23 05 2013


More and more rain then temps in the 50’s.  At least there won’t be any humidity.  I will have to make sure I have warm enough clothes for the show.    Cummington is in a cold pocket and sitting around all day doesn’t help either.


With the damp weather its been really hard to get the dyed wool dried.  I sent what I finished out today and will get the rest done and mail it the end of next week.



For some years now I have had a small poster about my farm at shows.  SO many things have changed since the last one was made I decided to get another one done.  It makes it more of a personal experience when people know what I do, what kind of animals I have  etc. 


The Show

Tomorrow morning I will pack up the car and set up at the show.  It’s an old fashion fairgrounds and the sounds of the sheep will be music to my ears. It’s a place that holds many wonderful memories for me.  I participated in many spinning contests, I used to be a very fast spinner, Enjoyed the sheep to shawl contents and would even camp out there overnight.  Sitting around after the show with people I only see a couple of times a year but have remained friends with for all those years.  It’s good to see them, to find out how their lives are going what new creative things they are doing.  I met Susan at this show.  She had a booth, and I loved her things we struck up a friendship 25 years ago and e-mail each other almost every day now.  We found over the years that we are kindred spirits, like the same things, been through a lot of the same life lessons.  We usually see each other once a year and like doing shows together.  If you are in the area Saturday afternoon or all day Sunday stop by and visit us.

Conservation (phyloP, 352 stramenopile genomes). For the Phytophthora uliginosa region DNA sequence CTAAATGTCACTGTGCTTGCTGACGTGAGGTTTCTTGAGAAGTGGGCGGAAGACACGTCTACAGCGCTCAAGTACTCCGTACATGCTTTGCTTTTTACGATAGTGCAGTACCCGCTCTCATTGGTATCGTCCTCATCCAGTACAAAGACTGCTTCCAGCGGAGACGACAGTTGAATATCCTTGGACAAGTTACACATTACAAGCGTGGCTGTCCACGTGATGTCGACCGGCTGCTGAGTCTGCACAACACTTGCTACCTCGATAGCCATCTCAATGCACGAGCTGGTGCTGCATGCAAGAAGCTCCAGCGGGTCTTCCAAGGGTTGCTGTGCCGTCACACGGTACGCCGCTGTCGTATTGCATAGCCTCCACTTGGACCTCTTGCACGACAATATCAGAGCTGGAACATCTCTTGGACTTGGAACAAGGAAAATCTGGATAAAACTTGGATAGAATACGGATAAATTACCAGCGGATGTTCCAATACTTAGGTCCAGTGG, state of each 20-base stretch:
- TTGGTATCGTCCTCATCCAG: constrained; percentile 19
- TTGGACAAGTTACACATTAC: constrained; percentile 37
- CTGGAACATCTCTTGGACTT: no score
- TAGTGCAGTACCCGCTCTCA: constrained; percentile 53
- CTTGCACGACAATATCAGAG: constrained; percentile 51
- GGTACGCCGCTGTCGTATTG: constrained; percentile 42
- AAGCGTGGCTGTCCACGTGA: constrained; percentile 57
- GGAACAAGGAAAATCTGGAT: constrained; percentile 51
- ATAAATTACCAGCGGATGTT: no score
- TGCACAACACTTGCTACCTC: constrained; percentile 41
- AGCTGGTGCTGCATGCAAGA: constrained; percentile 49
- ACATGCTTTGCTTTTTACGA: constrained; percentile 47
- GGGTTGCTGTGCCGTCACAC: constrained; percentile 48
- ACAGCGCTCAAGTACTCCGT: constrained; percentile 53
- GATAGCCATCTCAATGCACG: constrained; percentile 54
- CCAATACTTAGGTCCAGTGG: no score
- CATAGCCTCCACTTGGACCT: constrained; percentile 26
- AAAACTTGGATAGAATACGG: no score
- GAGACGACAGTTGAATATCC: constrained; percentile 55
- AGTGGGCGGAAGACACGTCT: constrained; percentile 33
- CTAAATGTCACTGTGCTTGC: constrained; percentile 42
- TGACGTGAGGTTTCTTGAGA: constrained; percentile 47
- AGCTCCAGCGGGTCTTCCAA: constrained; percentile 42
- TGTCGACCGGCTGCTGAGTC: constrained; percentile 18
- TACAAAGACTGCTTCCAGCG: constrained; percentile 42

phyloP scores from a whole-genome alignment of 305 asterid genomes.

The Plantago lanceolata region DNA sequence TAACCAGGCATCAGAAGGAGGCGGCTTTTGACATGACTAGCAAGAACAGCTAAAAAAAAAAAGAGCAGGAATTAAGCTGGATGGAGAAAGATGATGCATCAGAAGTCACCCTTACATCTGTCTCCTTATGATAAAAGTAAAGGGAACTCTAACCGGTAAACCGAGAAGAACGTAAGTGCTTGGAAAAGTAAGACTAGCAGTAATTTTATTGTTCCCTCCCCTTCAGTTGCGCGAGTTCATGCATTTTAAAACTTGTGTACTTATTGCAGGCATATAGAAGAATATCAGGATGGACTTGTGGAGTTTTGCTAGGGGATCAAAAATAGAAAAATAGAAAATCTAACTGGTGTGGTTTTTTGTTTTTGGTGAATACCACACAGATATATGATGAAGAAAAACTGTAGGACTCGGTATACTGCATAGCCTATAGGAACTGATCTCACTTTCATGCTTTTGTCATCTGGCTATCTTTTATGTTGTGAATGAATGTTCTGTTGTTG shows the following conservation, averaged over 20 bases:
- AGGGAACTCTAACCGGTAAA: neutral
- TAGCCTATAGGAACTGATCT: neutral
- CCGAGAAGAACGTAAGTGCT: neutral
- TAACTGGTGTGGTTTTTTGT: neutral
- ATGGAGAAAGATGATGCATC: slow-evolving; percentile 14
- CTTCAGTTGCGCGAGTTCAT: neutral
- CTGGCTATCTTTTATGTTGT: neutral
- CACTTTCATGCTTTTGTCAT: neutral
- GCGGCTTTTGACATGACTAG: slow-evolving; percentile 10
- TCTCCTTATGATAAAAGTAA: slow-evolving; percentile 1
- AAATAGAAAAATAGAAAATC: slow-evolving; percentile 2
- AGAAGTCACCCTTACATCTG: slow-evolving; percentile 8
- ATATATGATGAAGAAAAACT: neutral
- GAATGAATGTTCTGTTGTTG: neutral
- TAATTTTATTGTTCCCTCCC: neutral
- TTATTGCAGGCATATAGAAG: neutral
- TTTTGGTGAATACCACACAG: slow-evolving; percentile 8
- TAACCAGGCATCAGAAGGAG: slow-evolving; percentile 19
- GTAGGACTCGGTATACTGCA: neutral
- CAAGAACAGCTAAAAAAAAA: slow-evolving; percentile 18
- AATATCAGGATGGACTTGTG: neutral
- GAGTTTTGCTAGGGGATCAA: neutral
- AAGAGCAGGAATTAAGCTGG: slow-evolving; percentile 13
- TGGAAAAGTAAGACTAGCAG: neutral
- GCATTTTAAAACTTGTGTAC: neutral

Many thanks for reading my blog today and I hope you have a wonderful day.           Carole



3 responses

11 06 2013
Bealtaine Cottage

One thing that strikes me as I read your blog, Carole, is that American women are very skilled in craft work and homesteading, as well as being very industrious. Most of these skills are becoming quite rare here in Ireland.

11 06 2013

I really don’t know why that is. Before my first trip to Ireland I did research and found that James SHeild was still making wheels in Donegal. When I finally met him some 3 years later, buying my third wheel from him, he explained that people didn’t want to remember the hard times associated with the wheel. We had periods like that in our history. Everyone moved to the cities after World War 11. And farms were abandoned or sold to build more homes. Its not until recent times that small farms are back in vogue and people have returned to the simple things. Both my Mom’s family and my Dad’s family, had gardens, made their own clothing and canned tomatoes. I grew up with this and loved it. My children don’t do these thing but I am showing my grandchildren these things and they are interested so I hope the tradition will continue.

12 06 2013
Bealtaine Cottage

That is a good philosophy to hold onto…the second generation will carry through!

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